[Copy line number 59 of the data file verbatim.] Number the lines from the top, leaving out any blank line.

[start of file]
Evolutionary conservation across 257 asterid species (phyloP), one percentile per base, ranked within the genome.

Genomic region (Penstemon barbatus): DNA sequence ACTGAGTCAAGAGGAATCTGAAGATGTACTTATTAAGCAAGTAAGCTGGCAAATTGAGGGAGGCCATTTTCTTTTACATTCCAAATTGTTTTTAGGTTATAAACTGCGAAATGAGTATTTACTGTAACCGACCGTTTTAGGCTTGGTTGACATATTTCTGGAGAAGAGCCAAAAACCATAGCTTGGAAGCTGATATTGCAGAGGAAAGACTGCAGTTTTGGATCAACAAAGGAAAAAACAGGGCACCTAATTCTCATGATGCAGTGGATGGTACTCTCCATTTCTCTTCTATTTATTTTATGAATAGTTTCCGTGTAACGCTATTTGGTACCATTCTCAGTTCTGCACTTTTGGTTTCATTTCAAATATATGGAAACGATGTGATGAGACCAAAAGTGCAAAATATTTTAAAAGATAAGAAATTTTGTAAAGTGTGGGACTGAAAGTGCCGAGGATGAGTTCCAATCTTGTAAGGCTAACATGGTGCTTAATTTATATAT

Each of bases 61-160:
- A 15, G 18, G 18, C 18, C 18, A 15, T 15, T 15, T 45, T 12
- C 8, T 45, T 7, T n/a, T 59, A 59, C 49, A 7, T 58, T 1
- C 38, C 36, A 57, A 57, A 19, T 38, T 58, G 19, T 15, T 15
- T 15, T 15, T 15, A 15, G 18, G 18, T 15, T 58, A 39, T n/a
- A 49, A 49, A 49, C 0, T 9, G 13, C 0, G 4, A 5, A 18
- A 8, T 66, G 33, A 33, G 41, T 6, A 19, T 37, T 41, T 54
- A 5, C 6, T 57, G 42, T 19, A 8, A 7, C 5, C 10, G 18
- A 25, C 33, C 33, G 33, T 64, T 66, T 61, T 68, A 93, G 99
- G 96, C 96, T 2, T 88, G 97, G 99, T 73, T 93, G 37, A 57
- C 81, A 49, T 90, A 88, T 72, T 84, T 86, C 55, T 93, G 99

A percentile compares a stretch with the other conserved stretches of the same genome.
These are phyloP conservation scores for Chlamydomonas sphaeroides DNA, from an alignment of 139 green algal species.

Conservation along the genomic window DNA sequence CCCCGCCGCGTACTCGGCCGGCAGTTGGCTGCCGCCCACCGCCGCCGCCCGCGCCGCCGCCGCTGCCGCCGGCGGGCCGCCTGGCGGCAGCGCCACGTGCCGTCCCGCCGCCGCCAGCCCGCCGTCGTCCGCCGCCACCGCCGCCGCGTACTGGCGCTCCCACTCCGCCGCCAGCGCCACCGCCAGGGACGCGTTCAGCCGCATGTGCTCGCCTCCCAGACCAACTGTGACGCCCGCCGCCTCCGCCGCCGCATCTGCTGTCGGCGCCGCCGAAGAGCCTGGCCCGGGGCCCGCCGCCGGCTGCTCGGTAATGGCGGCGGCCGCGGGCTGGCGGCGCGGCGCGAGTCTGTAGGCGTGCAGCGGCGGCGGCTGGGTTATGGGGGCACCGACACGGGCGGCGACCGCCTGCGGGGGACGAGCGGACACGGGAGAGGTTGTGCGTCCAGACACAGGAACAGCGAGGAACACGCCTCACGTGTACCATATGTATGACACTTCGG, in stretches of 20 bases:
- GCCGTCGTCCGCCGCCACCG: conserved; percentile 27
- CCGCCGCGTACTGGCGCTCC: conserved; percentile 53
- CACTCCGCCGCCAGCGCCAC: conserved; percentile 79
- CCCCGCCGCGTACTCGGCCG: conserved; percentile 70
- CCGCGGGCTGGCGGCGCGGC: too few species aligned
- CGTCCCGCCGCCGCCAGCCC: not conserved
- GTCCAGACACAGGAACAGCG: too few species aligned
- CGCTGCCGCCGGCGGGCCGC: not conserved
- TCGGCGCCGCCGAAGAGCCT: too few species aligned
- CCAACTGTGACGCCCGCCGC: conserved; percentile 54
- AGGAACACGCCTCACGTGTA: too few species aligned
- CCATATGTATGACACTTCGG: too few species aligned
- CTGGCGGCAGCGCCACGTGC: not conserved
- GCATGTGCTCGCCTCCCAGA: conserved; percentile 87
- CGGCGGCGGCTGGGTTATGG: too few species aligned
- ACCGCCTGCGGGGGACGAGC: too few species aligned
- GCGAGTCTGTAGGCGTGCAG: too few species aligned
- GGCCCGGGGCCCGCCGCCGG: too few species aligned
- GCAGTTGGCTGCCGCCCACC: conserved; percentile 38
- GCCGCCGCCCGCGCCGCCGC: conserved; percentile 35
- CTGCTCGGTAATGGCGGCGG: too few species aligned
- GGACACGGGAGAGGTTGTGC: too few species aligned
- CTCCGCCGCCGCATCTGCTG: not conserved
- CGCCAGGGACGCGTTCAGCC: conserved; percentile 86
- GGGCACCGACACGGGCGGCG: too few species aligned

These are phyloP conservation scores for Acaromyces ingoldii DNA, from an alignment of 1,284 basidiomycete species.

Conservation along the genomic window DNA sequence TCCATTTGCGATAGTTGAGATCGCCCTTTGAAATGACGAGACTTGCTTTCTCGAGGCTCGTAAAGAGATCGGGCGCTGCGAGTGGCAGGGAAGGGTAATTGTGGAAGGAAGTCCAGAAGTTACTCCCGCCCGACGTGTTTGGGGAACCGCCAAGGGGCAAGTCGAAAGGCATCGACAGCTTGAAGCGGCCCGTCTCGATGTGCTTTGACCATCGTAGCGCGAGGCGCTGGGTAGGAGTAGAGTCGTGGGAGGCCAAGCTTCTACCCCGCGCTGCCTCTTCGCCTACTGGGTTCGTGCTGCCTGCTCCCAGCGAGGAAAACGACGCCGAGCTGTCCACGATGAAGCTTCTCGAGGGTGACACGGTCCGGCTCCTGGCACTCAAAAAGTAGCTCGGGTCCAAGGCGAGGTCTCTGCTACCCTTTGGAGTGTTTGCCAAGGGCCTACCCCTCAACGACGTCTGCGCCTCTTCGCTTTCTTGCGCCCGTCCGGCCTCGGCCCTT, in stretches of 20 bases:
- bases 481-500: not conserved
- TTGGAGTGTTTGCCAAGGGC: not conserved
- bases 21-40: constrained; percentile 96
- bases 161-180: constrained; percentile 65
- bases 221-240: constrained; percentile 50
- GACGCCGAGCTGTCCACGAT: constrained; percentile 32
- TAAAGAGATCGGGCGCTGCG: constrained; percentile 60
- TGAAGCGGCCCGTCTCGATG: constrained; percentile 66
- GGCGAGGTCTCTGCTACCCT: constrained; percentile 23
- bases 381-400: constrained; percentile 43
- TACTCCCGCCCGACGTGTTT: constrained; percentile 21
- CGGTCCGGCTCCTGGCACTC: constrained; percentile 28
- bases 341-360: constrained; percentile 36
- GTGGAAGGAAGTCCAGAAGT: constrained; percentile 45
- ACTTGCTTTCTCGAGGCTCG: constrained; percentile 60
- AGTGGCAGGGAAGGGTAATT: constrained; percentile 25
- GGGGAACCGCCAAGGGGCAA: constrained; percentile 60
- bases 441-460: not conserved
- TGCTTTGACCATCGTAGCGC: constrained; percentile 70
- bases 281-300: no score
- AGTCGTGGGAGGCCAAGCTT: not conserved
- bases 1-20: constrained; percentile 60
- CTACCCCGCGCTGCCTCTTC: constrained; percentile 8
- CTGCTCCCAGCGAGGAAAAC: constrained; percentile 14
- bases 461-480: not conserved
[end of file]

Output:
- AGTGGCAGGGAAGGGTAATT: constrained; percentile 25